With white gloves and a driver's cap sitting on his head, Sanjay invited me to make myself comfortable as he guided the car into the late afternoon traffic of Mumbai and informed me the ride to the hotel should take about an hour today. While it definitely has its share of hair raising moments, I generally find Mumbai traffic to be less stressful than Delhi.
The car was extremely clean and felt almost brand new. A small tray had been placed in the backseat for me which featured fruit hard candy, two bottles of cold water, and chilled towels. The chilled towels in particular were a welcome treat as I always find myself a bit overheated and sweaty when leaving an airport. Also ... it's India. You're going to be sweaty.
In the seat back pocket in front of me were copies of the day's Times of India products as well as an information booklet on the Taj's services. I thought the inclusion of the booklet was a great idea as it allows you to peruse through the information on wifi, dining, and other services while passing the time on the long drive instead of while in the hotel room, which is normally where the information is first encountered.
My driver took us over the Bandra-Worli Sealink bridge, which seemed like a bit of a roundabout way to get from the airport to the hotel but it was a flat fee for the ride so I wasn't worried. Plus, Sanjay seemed much more qualified to determine traffic patterns in the city than my foreign ass, right?
The hotel is located in the Colaba district and is ideally situated for sightseeing at some of Mumbai's most sought after locations. The ferryboats to the Elephanta caves depart directly across the street from the hotel and Chatrapati Shivaji Terminus (also known by it's British name - Victoria Terminus) is just a short drive away. Many commercial enterprises and places of commerce, including the Bombay Stock Exchange, are also in the area.
Security at the hotel is, obviously, extremely tight. Many large hotels in India face the threat of terrorism so it's not uncommon for cars entering properties to be stopped and quickly searched while guests and their bags pass through a metal detector/x-ray machine. Despite the threat, sadly my experience shows that the staff conducting the check is often quite lackadaisical about the whole process. The Taj's staff does all of this but actually takes it seriously, and can you blame them? Barricades separate the front of the hotel from the road running along it, though there are small gaps for foot traffic to approach the hotel.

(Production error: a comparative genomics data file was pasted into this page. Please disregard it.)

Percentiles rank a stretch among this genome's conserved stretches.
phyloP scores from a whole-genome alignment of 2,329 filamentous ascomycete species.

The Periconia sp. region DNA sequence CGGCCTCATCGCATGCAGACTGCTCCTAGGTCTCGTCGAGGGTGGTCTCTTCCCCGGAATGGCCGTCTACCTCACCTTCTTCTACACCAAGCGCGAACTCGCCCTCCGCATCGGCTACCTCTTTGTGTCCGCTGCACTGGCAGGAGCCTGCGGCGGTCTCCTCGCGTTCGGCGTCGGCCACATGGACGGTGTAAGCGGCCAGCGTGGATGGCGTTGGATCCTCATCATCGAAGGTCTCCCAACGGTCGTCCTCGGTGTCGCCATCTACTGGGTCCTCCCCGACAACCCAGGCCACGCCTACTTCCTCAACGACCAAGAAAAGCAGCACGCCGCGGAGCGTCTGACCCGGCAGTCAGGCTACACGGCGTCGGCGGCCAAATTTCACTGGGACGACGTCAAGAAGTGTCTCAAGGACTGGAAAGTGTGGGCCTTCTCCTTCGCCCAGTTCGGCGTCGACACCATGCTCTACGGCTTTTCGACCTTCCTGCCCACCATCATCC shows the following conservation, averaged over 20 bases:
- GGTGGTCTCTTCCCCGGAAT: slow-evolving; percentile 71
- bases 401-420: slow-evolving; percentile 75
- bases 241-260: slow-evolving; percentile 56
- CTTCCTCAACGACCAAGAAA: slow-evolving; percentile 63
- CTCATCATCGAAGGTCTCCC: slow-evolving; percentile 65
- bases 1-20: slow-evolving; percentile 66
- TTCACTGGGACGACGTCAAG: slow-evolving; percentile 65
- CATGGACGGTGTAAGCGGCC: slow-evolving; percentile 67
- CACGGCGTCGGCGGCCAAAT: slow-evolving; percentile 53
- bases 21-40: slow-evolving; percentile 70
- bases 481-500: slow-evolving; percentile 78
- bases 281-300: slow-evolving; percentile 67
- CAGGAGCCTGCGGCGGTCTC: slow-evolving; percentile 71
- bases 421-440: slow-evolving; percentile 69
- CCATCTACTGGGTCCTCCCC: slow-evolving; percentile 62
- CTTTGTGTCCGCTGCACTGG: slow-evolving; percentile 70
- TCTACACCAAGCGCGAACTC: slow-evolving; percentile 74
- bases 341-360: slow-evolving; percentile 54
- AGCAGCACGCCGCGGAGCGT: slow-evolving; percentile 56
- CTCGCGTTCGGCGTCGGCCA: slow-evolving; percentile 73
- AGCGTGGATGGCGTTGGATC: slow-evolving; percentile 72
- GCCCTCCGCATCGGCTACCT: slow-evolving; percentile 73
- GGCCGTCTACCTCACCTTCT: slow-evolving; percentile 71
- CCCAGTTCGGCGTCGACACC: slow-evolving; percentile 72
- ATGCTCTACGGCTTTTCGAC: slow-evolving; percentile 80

Despite the age of the building the lobby is quite modern. Unlike many luxury Asian hotels, the lobby is a bit understated. Bright lights illuminate the space and chandeliers hang from the ceiling. The ceiling isn't vaulted or open like you'll find in many newer construction hotels, but this didn't prevent people from congregating on the various chairs and couches dotting the space and chatting away. The lively buzz of commerce and conversation filled the room.
Check-in was efficient and extremely friendly. A young woman in a bright red sari greeted me and welcome me to Mumbai. After handing over my passport and a credit card, she proceeded to take care of the paperwork while explaining the hotel's various dining options and the spa location. I had added a special note to my reservation when I booked asking that I be placed in the historic portion of the hotel (as opposed to the new construction tower that's connected to the original building) and I was informed that my request was honored. This may have technically been an upgrade as I believe the basic room rate is for rooms in the modern tower.
Before sending me off to my room I was also given a tilaka, which is a South Asian tradition that involves rubbing a fragrant paste on a guest's forehead. There are tilaka marks with religious connotations in Hindusim, but this process is largely secular at hotels.